Hello, and welcome to those who have joined up since our last newsletter.
In this issue
- This week:Walking adverts
- Virtual Snacks
- Bizarre Searches
- Quotation and joke
We came across a weird story this week – apparently in 2005 a woman had the URL of an online casino tattooed across her forehead, just under the hairline. The casino paid her $10,000 to do it, which she reckoned was like receiving $1 million. (How she worked that out, I’m not quite sure.) The tattooist spent seven hours trying – and, it would seem, failing – to talk her out of it.
Walking adverts – or human billboards, as some people call them – are nothing very new. Not very surprisingly, the practice seems to have arisen not too long after the dawn of industrialisation, in early 19th-century London. A tax on advertisement posters, and the banning of posters on private property, meant that advertisers had to look elsewhere for space to show off their products.
Sandwich boards were the result. They had the advantage of being mobile, thus drawing active attention to the product they were advertising; and the double spread meant twice as much advertising space. All the same, the novelty soon wore off, and the advertisers were forced to resort to ever more ingenious ways of capturing the public’s attention. Costumes of the same shape as the product, or double sandwiches (ie a board to either side as well as in front and behind), gave increased prominence to the sandwich board man. Even in Edwardian times the sandwich board was a familiar sight on many city streets – as, for instance, the five men wearing tall white hats bearing the letters H, E, L, Y, ‘S in the Dublin of James Joyce’s Ulysses. Oddly, though, sandwich boards seem to be a peculiarity of the English-speaking world; they don’t seem to have had much of an impact in Europe, where Morris columns (advertising pillars) were – and remain – a much more popular street feature.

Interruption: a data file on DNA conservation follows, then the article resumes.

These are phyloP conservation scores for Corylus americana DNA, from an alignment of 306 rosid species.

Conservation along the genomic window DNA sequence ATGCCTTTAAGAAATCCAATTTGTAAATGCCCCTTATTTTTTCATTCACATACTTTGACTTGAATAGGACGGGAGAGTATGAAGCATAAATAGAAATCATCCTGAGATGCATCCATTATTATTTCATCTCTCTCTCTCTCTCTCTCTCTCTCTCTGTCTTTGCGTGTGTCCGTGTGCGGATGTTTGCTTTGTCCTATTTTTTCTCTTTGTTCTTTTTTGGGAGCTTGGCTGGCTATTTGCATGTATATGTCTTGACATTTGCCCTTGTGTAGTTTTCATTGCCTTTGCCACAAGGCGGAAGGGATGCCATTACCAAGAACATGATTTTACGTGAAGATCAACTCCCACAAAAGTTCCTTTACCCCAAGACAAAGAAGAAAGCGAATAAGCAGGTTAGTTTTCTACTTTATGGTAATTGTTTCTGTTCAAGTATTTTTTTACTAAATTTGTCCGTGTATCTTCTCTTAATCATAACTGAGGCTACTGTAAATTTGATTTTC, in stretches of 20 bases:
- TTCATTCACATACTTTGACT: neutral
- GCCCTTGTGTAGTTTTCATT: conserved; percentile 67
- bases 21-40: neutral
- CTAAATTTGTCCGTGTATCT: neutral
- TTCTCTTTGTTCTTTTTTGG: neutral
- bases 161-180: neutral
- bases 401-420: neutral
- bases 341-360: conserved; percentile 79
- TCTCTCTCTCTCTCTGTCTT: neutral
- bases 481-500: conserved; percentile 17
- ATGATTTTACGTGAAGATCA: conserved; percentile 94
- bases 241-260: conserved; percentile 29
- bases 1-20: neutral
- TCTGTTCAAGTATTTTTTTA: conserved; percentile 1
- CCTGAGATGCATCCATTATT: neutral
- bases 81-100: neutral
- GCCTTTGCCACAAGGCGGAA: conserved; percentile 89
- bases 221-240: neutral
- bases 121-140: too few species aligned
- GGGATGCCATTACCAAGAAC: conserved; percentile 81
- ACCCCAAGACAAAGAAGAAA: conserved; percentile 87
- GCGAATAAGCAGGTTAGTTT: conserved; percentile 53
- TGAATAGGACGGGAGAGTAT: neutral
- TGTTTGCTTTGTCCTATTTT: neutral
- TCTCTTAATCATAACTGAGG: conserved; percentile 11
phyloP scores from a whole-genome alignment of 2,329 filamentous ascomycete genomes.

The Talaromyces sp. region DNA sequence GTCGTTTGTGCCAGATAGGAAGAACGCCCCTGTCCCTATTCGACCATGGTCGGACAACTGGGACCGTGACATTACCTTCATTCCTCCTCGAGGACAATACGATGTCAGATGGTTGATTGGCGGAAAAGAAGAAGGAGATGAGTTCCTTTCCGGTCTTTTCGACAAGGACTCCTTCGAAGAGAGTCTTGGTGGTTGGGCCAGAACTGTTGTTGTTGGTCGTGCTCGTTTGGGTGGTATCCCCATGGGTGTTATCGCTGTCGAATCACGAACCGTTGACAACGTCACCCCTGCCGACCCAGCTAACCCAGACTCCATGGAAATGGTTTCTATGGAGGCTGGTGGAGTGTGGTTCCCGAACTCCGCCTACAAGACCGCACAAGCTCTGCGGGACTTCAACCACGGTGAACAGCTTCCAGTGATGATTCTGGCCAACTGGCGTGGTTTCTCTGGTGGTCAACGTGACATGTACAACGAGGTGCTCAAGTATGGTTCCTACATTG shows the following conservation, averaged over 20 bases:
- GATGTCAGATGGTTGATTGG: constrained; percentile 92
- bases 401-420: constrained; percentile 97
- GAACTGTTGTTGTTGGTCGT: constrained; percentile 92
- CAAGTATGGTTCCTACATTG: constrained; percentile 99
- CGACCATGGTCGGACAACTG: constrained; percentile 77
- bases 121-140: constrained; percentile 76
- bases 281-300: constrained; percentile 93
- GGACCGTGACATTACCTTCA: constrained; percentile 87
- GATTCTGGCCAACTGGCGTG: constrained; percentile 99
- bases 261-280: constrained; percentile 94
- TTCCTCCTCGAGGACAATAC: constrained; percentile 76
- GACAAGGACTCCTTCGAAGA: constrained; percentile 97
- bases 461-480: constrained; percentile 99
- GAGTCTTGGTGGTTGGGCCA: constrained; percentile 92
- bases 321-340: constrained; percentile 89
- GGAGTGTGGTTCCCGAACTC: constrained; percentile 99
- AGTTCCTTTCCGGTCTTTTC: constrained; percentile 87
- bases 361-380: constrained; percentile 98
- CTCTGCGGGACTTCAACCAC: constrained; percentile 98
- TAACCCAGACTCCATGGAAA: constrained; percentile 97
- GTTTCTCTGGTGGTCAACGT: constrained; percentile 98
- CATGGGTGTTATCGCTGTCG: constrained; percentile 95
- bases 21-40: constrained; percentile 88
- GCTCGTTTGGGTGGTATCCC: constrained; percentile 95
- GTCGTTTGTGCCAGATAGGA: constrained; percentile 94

Perhaps it was inevitable that clothing should increasingly become an advertising medium. T-shirts advertising the 1939 film The Wizard Of Oz are amongst the earliest examples of these, and are much sought after by collectors. But it was after the Second World War that both T-shirts and slogans on them really came into their own. Political slogans for US Presidential candidates were initially popular, but soon got overtaken by consumer product logos, particularly brands with youth appeal. Sponsorship on sports shirts, particularly football shirts, followed some years later, although it was a good decade before teams in the UK followed their counterparts in Europe. And the culmination of all this happened from the 1980s onwards, when people started paying a premium for clothes – and particularly trainers – with obvious branding marks on them, precisely for the brand label.